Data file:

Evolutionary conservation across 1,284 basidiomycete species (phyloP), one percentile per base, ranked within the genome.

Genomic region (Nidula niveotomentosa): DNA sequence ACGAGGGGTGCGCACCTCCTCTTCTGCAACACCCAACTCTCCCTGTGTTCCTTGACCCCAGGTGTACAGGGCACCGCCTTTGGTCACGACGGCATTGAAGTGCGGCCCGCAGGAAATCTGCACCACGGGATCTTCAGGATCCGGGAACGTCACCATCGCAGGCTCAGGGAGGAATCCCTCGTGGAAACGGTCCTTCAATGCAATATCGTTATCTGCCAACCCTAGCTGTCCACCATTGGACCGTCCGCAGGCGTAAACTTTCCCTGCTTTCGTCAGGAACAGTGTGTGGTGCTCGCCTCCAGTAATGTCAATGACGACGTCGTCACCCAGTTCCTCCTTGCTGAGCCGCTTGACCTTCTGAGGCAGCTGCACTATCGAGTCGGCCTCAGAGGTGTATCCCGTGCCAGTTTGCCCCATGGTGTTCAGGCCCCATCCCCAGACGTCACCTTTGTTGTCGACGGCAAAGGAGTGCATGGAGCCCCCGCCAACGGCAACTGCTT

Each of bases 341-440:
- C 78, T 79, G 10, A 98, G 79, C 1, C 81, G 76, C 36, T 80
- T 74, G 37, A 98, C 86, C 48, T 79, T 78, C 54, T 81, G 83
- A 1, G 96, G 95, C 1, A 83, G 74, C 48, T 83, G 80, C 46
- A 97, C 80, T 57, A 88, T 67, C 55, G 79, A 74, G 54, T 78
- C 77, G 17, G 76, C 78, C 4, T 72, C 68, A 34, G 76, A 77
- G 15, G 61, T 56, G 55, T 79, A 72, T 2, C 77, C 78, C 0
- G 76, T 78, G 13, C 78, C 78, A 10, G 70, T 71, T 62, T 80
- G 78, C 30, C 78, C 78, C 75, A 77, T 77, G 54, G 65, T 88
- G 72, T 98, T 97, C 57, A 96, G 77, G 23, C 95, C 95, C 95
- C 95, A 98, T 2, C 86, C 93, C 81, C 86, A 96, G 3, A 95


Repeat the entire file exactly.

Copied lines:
Evolutionary conservation across 1,284 basidiomycete species (phyloP), one percentile per base, ranked within the genome.

Genomic region (Nidula niveotomentosa): DNA sequence ACGAGGGGTGCGCACCTCCTCTTCTGCAACACCCAACTCTCCCTGTGTTCCTTGACCCCAGGTGTACAGGGCACCGCCTTTGGTCACGACGGCATTGAAGTGCGGCCCGCAGGAAATCTGCACCACGGGATCTTCAGGATCCGGGAACGTCACCATCGCAGGCTCAGGGAGGAATCCCTCGTGGAAACGGTCCTTCAATGCAATATCGTTATCTGCCAACCCTAGCTGTCCACCATTGGACCGTCCGCAGGCGTAAACTTTCCCTGCTTTCGTCAGGAACAGTGTGTGGTGCTCGCCTCCAGTAATGTCAATGACGACGTCGTCACCCAGTTCCTCCTTGCTGAGCCGCTTGACCTTCTGAGGCAGCTGCACTATCGAGTCGGCCTCAGAGGTGTATCCCGTGCCAGTTTGCCCCATGGTGTTCAGGCCCCATCCCCAGACGTCACCTTTGTTGTCGACGGCAAAGGAGTGCATGGAGCCCCCGCCAACGGCAACTGCTT

Each of bases 341-440:
- C 78, T 79, G 10, A 98, G 79, C 1, C 81, G 76, C 36, T 80
- T 74, G 37, A 98, C 86, C 48, T 79, T 78, C 54, T 81, G 83
- A 1, G 96, G 95, C 1, A 83, G 74, C 48, T 83, G 80, C 46
- A 97, C 80, T 57, A 88, T 67, C 55, G 79, A 74, G 54, T 78
- C 77, G 17, G 76, C 78, C 4, T 72, C 68, A 34, G 76, A 77
- G 15, G 61, T 56, G 55, T 79, A 72, T 2, C 77, C 78, C 0
- G 76, T 78, G 13, C 78, C 78, A 10, G 70, T 71, T 62, T 80
- G 78, C 30, C 78, C 78, C 75, A 77, T 77, G 54, G 65, T 88
- G 72, T 98, T 97, C 57, A 96, G 77, G 23, C 95, C 95, C 95
- C 95, A 98, T 2, C 86, C 93, C 81, C 86, A 96, G 3, A 95